A prenuptial agreement is a document you sign before getting married. It helps you plan out your finances and other aspects of your marriage in case you ever separate or get divorced. Even if you do not plan on ever getting divorced, a prenuptial agreement is a great way to improve communication in your relationship and provide security for the future. 

Many clients wonder how much a prenuptial agreement will cost. But what I wish more clients would ask and think about is, what is the value of a prenuptial agreement?

What is the value of a prenuptial agreement?

The question of value is very important because prenuptial agreements are basically insurance policies. There’s insurance for both you and your spouse in this document. It not only ensures how assets are defined and divided, but it also ensures that any assets you had before your marriage will be saved or shared properly.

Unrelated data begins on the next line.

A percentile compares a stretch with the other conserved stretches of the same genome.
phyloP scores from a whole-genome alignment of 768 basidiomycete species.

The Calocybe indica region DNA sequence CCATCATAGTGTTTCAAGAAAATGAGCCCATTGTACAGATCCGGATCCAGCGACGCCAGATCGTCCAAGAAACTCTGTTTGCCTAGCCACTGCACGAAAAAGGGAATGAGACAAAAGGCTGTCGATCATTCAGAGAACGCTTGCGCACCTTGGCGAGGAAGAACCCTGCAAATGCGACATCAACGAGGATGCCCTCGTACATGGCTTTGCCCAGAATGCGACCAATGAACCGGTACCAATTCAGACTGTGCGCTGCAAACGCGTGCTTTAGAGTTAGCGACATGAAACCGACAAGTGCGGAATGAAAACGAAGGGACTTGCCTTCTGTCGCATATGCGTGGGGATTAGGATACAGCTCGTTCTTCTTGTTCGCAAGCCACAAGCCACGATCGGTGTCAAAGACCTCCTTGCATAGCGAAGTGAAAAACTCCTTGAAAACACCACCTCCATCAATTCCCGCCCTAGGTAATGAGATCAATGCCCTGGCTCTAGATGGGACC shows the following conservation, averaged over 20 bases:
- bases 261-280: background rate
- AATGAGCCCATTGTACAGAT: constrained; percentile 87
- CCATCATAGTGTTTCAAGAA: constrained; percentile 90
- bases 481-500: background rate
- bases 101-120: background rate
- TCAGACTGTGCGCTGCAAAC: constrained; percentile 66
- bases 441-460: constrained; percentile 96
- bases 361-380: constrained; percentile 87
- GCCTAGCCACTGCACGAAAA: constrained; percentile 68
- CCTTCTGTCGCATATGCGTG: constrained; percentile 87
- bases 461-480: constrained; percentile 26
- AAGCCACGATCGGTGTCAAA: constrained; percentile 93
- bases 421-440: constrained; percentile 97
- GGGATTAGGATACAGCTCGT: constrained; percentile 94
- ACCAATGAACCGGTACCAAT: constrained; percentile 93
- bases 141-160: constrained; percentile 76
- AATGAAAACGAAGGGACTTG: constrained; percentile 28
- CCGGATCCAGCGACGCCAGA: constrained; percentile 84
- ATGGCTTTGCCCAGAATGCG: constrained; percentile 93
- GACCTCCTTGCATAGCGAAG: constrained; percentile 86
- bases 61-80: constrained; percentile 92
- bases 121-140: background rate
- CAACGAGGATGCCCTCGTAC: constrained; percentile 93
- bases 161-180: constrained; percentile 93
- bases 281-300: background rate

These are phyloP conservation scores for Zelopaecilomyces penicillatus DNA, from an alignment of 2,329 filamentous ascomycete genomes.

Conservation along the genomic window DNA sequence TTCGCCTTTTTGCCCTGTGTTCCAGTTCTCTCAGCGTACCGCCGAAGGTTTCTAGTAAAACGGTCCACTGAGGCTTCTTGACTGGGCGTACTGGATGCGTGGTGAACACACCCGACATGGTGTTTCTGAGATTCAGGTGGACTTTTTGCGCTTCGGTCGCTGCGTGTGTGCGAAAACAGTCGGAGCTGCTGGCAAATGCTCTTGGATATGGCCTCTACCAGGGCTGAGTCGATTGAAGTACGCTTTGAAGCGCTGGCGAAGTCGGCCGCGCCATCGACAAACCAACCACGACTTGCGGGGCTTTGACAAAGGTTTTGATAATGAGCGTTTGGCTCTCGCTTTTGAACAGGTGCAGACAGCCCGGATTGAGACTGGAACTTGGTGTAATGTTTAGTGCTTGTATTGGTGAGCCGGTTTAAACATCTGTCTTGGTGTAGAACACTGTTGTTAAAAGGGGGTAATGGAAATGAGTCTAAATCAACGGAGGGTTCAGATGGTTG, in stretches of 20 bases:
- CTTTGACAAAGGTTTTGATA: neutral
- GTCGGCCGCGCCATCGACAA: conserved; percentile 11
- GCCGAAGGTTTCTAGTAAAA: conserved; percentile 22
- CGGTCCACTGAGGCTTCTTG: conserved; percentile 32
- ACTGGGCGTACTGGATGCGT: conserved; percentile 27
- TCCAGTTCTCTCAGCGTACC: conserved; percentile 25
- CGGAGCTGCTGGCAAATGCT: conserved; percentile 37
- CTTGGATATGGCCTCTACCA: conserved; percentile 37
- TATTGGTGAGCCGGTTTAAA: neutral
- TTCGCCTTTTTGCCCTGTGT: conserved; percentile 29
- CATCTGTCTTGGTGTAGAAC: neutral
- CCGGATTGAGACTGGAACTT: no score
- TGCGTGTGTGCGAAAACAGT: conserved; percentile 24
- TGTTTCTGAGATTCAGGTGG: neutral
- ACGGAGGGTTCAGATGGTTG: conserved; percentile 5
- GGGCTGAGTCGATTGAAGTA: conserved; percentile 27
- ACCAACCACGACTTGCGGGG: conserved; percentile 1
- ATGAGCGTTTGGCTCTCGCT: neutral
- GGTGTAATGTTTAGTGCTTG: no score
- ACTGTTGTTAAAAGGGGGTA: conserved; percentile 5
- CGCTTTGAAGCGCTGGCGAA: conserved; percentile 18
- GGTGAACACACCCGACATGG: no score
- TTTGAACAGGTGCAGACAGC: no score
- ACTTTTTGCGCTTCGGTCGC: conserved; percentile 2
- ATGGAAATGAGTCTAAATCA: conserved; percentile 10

In fact, your prenuptial agreement will:

  • Clarify how legal fees and debts are handled and paid
  • Provide short-term and long-term information and security for both spouses
  • Help you avoid costly litigation if you ever get divorced
  • Protect your inheritance and instruct how it will be shared
  • Ensure your rights and obligations with regard to spousal and child support

Essentially, your prenuptial agreement will provide the important financial security you and your spouse need to move forward with your relationship without fear. 

A prenuptial agreement will also help you avoid emotional turmoil and stress down the road since you’ll have addressed all the “tough” issues in advance. In fact, these conversations are actually invaluable and will strengthen your marriage.

How much does a prenuptial agreement cost?

Now that you know the value of a prenuptial agreement, you’re probably still wondering how much it will cost you. That depends on your unique situation. The more complex your prenuptial agreement—that is, the more assets or money you have—the more your prenuptial agreement will cost. 

But regardless of the cost, I encourage clients to think of a prenuptial agreement as an investment. By investing $5,000 or $10,000 now, or whatever your prenuptial costs to negotiate and draft, you will walk away with a valuable, futureproof agreement that you can both rely on.